The Art of Written Meditation


Does the idea of meditation make you picture a monk sitting on top of some remote mountain chanting “OM” over and over? It’s no secret that I am a huge fan of yoga, and while the postures (or asana practice) are what most people think about when it comes to yoga, meditation is actually one of the most disciplined practices in yoga. And if at times you’re losing motivation or encountering high levels in stress in your daily life, it may be time to explore the art of written meditation. 

 Written meditation is just fancy talk for “journaling”. It’s an opportunity to reflect on the day, with an emphasis on the positive versus “What Went Wrong Today”. I can’t tell you how many people I have encountered who become so fixated on what “bad thing” they did that day when it comes to eating, that they completely overlook their good habits and progress. Putting more positivity in our lives doesn’t just make us feel better mentally, but there is also research that shows people who are more positive have better health outcomes.

Stress that we build up in our minds causes poor digestion, inflammation, sickness, and even leads to weight gain from our stress hormones working written meditationovertime. Not to mention poor sleep at night due to our minds replaying the good, the bad, or what needs to get done tomorrow. And yes, poor sleep habits have also been connected to weight gain and negative health outcomes due to the body never fully resting in that deep sleep state.

Do your written meditation each night just before going to bed. The first step to written meditationstarting your written meditation practice is get a good old fashioned notebook and pen. While it’s tempting to keep a digital journal, research has shown that exposure to screens at night prior to bedtime can lead to poor sleep due to brain overactivity and excess stimulation.  Keep the journal next to your bed to serve as a reminder.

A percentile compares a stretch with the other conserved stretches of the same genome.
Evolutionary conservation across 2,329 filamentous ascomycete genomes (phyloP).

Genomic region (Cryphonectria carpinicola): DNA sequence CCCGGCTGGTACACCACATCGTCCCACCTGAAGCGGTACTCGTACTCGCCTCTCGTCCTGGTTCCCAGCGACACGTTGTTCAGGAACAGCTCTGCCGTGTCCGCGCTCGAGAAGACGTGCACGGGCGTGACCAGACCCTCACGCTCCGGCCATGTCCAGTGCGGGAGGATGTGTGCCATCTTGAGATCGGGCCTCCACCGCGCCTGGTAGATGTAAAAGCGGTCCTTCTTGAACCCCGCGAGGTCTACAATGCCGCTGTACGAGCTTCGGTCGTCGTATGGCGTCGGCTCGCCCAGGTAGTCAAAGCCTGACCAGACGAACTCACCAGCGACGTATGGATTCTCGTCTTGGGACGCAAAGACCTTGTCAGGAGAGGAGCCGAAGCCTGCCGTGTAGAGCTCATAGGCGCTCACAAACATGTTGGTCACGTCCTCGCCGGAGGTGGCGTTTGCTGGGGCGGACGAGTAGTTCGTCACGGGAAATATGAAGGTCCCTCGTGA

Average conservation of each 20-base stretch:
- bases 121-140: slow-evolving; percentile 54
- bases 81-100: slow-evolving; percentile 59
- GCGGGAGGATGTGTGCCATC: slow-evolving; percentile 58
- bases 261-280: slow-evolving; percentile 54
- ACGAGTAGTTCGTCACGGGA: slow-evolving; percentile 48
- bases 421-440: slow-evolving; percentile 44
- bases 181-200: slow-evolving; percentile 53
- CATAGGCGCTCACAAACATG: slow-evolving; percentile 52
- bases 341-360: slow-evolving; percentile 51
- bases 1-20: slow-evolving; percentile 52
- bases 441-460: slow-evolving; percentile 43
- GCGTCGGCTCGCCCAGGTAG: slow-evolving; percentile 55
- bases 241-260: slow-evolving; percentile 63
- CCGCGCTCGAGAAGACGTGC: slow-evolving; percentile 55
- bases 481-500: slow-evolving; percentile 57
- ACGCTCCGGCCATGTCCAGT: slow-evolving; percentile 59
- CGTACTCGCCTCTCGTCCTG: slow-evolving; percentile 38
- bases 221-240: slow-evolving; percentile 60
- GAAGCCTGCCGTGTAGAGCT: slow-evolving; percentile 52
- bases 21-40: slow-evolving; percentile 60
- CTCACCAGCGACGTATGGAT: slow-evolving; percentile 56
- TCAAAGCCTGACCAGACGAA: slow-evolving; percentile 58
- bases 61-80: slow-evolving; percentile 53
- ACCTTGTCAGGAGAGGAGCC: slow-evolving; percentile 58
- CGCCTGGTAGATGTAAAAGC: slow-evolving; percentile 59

Remember the key is to focus on the POSITIVE and not dwell on negative occurrences. If something bad did happen that day, describe how you can learn and grow from that experience. Remember- you can’t change the past.  While some people may want to write about every detail of their day, a great place to start is to focus on the following three things each night:

  • One thing (or person) that you are thankful for today.
  • One good thing that happened to you today.
  • One thing that makes you happy overall.

The info in your written meditation can be just for yourself. But to truly connect the mind, body, and create a positive environment, it’s recommended to share the above with your significant other. It’s a chance to connect on a more personal level and drop our guards a little bit. And if your significant other is the reason for your happiness or gratitude, don’t you think they’d appreciate hearing that?

Do you currently practice some form of written mediation?

What common themes are you finding in your entries?

Have you noticed more restful sleep, better health, or more positive outlook on life?

Share your thoughts or meditation in the Comments below and help create a positive environment for this site.

Images courtesy of imagery majestic and photostock at